While thinking about my blog for History Girls, my mind wandered and I looked out of the window.
What did I see?
reason to leave my desk - my vegetable bed was calling out to be hoed. This was an ideal opportunity for
procrastination. Without my immediate intervention the as-yet-inedible beetroot
had only hours to live. The tiny
seedlings would soon get smothered in giant horrible weeds. So out into the
garden I went, picked up the hoe, and noticed it needed sharpening. Looked for
the sharpening stone, I wondered what the proper name for a sharpening stone
|The view from my study
As I spotted it on the shed shelf, I remembered it is a whetstone, spelled with an ‘h’. Is that to do with water or something quite different? Made mental note to look it up. Sharpened hoe. On the way down the garden path I noticed the courgettes needed watering. So the hose had to be untangled. And on it went- one procrastination opportunity surpassing the last. By lunchtime I had found the whetstone, sharpened the hoe, sliced through several rows of weeds, watered the courgettes, and the beans for good measure, put the garden tools in a neat row, and even swept the ground beneath them. I’d also learned that whet is from the Anglo-Saxon whaet, meaning keen or bold which led to sharpen or stimulate (as in ‘appetite’.) But I was still no further on with my blog.
I am skilled in the art of procrastination, defined as 'putting off, delaying, deferring, postponing, especially something that requires immediate attention.’ Crastimus is the Latin for ‘pertaining to tomorrow’ – and we all know that tomorrow never comes. It’s the Roman equivalent of ‘manana’. Synonyms include ‘dithering, stalling, delaying tactics and vacillations’, to which I would add ’seeking out distractions, around any corner.’
I suspect that most History Girls and our readers indulge in various levels of procrastination, and can spot a handy distraction a mile off. The most rewarding kinds of procrastination for writers are those that somehow connect to the writing one is supposed to be doing. While researching my book ‘How the Girl Guides Won the War’, I found a Second World War recipe that took procrastination to new levels. In one fell swoop, I could procrastinate and be ‘researching’ my book at the same time: the recipe demonstrated the historical economics of food rationing, the philosophy of Make Do and Mend and offered an opportunity to practice Real History. And unlike most procrastinations and distractions, there is something delicious to eat at the end.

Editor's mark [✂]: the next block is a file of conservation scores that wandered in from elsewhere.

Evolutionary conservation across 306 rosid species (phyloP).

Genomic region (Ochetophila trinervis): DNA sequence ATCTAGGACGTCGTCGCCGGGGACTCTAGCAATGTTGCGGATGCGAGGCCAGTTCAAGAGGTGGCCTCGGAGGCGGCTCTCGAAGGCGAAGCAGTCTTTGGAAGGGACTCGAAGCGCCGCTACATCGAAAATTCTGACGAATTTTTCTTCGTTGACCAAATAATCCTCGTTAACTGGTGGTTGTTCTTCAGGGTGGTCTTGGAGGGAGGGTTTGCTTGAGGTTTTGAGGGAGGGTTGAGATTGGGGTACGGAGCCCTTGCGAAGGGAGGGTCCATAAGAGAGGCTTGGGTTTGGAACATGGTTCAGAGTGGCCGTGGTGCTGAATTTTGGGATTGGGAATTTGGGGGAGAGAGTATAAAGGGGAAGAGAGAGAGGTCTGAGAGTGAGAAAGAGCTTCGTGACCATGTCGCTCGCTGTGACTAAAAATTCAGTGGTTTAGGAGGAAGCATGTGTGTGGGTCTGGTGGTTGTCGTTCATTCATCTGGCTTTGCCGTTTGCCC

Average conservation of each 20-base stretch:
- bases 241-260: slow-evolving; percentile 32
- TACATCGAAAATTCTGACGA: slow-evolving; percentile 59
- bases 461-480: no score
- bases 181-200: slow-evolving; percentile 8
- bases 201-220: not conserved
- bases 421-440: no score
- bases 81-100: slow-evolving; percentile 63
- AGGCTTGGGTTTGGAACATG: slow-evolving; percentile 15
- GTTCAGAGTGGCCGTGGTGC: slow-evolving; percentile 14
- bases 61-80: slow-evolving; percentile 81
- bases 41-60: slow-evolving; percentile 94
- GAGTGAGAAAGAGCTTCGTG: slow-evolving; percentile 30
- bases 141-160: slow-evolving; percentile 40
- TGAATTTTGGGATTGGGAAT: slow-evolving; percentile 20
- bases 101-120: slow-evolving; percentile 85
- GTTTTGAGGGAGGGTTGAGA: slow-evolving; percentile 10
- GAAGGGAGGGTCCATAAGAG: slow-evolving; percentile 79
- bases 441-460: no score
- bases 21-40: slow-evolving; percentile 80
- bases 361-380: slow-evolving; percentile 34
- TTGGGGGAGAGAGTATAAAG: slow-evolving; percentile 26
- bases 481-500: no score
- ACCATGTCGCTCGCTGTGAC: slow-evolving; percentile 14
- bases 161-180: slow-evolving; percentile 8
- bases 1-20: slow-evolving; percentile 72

Hedgerow Jelly - free from a hedge near you
Find some hedges in late August or September, preferably containing many varieties of fruit-bearing bush.
|Blackberries in July, waiting for you.
Pick as many berries as you can find, or can be bothered to pick, or can carry. Mix together hawthorn, rose hips, elderberries, both black and red blackberries (red contain more pectin which helps jelly to set), crab apples, wild gooseberries and raspberries. Do not include holly, ivy, privet, yew nor deadly nightshade – they are all poisonous.
|The Army & Navy Stores Catalogue of 1940 had all the equipment needed for jam-making
After washing them in a colander, boil up the berries together in a little water until soft, and then mash them up a bit. Then put into some clean, old tights, and hang from the back of a chair over a large bowl to drip overnight. If you wish to remain historically accurate, use cotton muslin or an old, clean tea towel. In the morning, or after a few hours, squeeze the tights (or muslin) to get out all the juice. Put the seedy pulp into the compost, or feed to wild birds or your chickens.
For every pint of thick red juice, add one pound of sugar. In a big jam-pan, boil up until the jelly reaches a lovely rolling setting point - drop a blob on a bottle from the fridge. If it sets like jelly, stop cooking. Don’t let it burn. With practice, you can tell when it’s ready: the boiling jelly rolls at a certain speed and plays a certain note.
Pour into very clean glass jars, or tea cups if you don’t have enough jars. Put circles of greaseproof paper on the surface of the jelly, and screw on a metal lid while still hot. For presents, add circles of dress fabric or old shirts, tied with brown string. You can use ribbon, but it is a bit twee.
Make labels that say ‘Best War-time Hedgerow Jelly, 2015’. Then get back to work.
During breaks, eat this delicious, clear, red jelly with bread, or meat, or cheese. Or put some in hot water on cold winter days to remind you of sunnier times.
If you don’t manage to make this jam this year, then don’t worry, next year will do instead. It’s a deadline that you are allowed to miss.
www.janiehampton.co.uk Photos copyright Janie Hampton